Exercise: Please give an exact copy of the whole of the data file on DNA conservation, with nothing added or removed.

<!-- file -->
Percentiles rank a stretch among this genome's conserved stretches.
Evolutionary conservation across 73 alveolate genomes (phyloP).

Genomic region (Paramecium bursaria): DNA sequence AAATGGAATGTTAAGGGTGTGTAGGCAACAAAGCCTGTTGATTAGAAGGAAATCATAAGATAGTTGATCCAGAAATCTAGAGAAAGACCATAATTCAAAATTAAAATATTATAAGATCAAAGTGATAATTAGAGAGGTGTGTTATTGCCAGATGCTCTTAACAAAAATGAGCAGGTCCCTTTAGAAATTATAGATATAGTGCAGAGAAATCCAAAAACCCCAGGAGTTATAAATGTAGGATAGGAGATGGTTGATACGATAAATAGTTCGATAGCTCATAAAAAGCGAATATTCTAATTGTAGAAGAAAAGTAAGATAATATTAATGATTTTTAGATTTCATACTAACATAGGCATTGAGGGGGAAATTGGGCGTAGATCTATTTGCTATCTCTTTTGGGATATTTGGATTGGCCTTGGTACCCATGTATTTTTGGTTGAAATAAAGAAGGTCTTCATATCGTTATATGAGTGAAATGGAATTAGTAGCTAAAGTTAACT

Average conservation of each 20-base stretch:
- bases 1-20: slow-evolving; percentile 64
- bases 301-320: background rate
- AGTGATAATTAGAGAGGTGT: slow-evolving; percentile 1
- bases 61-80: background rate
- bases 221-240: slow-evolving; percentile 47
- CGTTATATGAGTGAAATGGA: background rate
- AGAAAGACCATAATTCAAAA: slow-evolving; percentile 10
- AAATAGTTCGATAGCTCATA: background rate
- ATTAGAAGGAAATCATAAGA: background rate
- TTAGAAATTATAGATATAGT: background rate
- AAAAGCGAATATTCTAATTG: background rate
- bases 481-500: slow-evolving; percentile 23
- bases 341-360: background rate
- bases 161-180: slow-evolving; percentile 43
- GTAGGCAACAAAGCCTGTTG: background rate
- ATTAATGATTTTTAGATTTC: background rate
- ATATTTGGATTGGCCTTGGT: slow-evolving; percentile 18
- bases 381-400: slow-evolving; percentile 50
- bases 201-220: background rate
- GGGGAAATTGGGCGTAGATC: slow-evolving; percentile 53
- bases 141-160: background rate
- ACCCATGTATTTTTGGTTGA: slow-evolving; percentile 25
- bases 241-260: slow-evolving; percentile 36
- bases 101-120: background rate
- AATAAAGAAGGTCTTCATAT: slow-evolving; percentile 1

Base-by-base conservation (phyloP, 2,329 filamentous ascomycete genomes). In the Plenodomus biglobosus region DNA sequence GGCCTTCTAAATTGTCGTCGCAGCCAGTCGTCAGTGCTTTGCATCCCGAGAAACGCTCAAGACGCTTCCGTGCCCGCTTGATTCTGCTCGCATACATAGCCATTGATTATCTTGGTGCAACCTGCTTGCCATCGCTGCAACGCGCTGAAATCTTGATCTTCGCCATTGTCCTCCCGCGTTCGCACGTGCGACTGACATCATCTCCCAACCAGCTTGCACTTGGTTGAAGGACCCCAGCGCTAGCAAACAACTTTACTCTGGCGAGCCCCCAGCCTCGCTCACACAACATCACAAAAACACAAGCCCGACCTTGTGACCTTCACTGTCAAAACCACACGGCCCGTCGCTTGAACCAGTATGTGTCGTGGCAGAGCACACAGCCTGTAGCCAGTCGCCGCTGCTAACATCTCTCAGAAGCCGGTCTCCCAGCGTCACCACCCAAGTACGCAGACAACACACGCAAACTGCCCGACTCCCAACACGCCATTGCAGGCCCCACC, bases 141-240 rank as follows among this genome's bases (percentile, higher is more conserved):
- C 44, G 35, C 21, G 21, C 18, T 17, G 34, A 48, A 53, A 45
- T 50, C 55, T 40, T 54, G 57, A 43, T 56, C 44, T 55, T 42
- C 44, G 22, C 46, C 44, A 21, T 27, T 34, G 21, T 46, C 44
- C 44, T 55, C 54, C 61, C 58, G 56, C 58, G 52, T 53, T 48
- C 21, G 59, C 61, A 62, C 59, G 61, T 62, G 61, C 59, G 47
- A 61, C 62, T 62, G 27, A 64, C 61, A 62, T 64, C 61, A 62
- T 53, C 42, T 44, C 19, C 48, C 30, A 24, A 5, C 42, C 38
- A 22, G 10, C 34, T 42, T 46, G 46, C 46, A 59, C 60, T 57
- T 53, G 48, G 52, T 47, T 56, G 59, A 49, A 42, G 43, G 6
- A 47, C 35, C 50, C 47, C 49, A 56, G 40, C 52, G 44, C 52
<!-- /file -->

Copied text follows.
Percentiles rank a stretch among this genome's conserved stretches.
Evolutionary conservation across 73 alveolate genomes (phyloP).

Genomic region (Paramecium bursaria): DNA sequence AAATGGAATGTTAAGGGTGTGTAGGCAACAAAGCCTGTTGATTAGAAGGAAATCATAAGATAGTTGATCCAGAAATCTAGAGAAAGACCATAATTCAAAATTAAAATATTATAAGATCAAAGTGATAATTAGAGAGGTGTGTTATTGCCAGATGCTCTTAACAAAAATGAGCAGGTCCCTTTAGAAATTATAGATATAGTGCAGAGAAATCCAAAAACCCCAGGAGTTATAAATGTAGGATAGGAGATGGTTGATACGATAAATAGTTCGATAGCTCATAAAAAGCGAATATTCTAATTGTAGAAGAAAAGTAAGATAATATTAATGATTTTTAGATTTCATACTAACATAGGCATTGAGGGGGAAATTGGGCGTAGATCTATTTGCTATCTCTTTTGGGATATTTGGATTGGCCTTGGTACCCATGTATTTTTGGTTGAAATAAAGAAGGTCTTCATATCGTTATATGAGTGAAATGGAATTAGTAGCTAAAGTTAACT

Average conservation of each 20-base stretch:
- bases 1-20: slow-evolving; percentile 64
- bases 301-320: background rate
- AGTGATAATTAGAGAGGTGT: slow-evolving; percentile 1
- bases 61-80: background rate
- bases 221-240: slow-evolving; percentile 47
- CGTTATATGAGTGAAATGGA: background rate
- AGAAAGACCATAATTCAAAA: slow-evolving; percentile 10
- AAATAGTTCGATAGCTCATA: background rate
- ATTAGAAGGAAATCATAAGA: background rate
- TTAGAAATTATAGATATAGT: background rate
- AAAAGCGAATATTCTAATTG: background rate
- bases 481-500: slow-evolving; percentile 23
- bases 341-360: background rate
- bases 161-180: slow-evolving; percentile 43
- GTAGGCAACAAAGCCTGTTG: background rate
- ATTAATGATTTTTAGATTTC: background rate
- ATATTTGGATTGGCCTTGGT: slow-evolving; percentile 18
- bases 381-400: slow-evolving; percentile 50
- bases 201-220: background rate
- GGGGAAATTGGGCGTAGATC: slow-evolving; percentile 53
- bases 141-160: background rate
- ACCCATGTATTTTTGGTTGA: slow-evolving; percentile 25
- bases 241-260: slow-evolving; percentile 36
- bases 101-120: background rate
- AATAAAGAAGGTCTTCATAT: slow-evolving; percentile 1

Base-by-base conservation (phyloP, 2,329 filamentous ascomycete genomes). In the Plenodomus biglobosus region DNA sequence GGCCTTCTAAATTGTCGTCGCAGCCAGTCGTCAGTGCTTTGCATCCCGAGAAACGCTCAAGACGCTTCCGTGCCCGCTTGATTCTGCTCGCATACATAGCCATTGATTATCTTGGTGCAACCTGCTTGCCATCGCTGCAACGCGCTGAAATCTTGATCTTCGCCATTGTCCTCCCGCGTTCGCACGTGCGACTGACATCATCTCCCAACCAGCTTGCACTTGGTTGAAGGACCCCAGCGCTAGCAAACAACTTTACTCTGGCGAGCCCCCAGCCTCGCTCACACAACATCACAAAAACACAAGCCCGACCTTGTGACCTTCACTGTCAAAACCACACGGCCCGTCGCTTGAACCAGTATGTGTCGTGGCAGAGCACACAGCCTGTAGCCAGTCGCCGCTGCTAACATCTCTCAGAAGCCGGTCTCCCAGCGTCACCACCCAAGTACGCAGACAACACACGCAAACTGCCCGACTCCCAACACGCCATTGCAGGCCCCACC, bases 141-240 rank as follows among this genome's bases (percentile, higher is more conserved):
- C 44, G 35, C 21, G 21, C 18, T 17, G 34, A 48, A 53, A 45
- T 50, C 55, T 40, T 54, G 57, A 43, T 56, C 44, T 55, T 42
- C 44, G 22, C 46, C 44, A 21, T 27, T 34, G 21, T 46, C 44
- C 44, T 55, C 54, C 61, C 58, G 56, C 58, G 52, T 53, T 48
- C 21, G 59, C 61, A 62, C 59, G 61, T 62, G 61, C 59, G 47
- A 61, C 62, T 62, G 27, A 64, C 61, A 62, T 64, C 61, A 62
- T 53, C 42, T 44, C 19, C 48, C 30, A 24, A 5, C 42, C 38
- A 22, G 10, C 34, T 42, T 46, G 46, C 46, A 59, C 60, T 57
- T 53, G 48, G 52, T 47, T 56, G 59, A 49, A 42, G 43, G 6
- A 47, C 35, C 50, C 47, C 49, A 56, G 40, C 52, G 44, C 52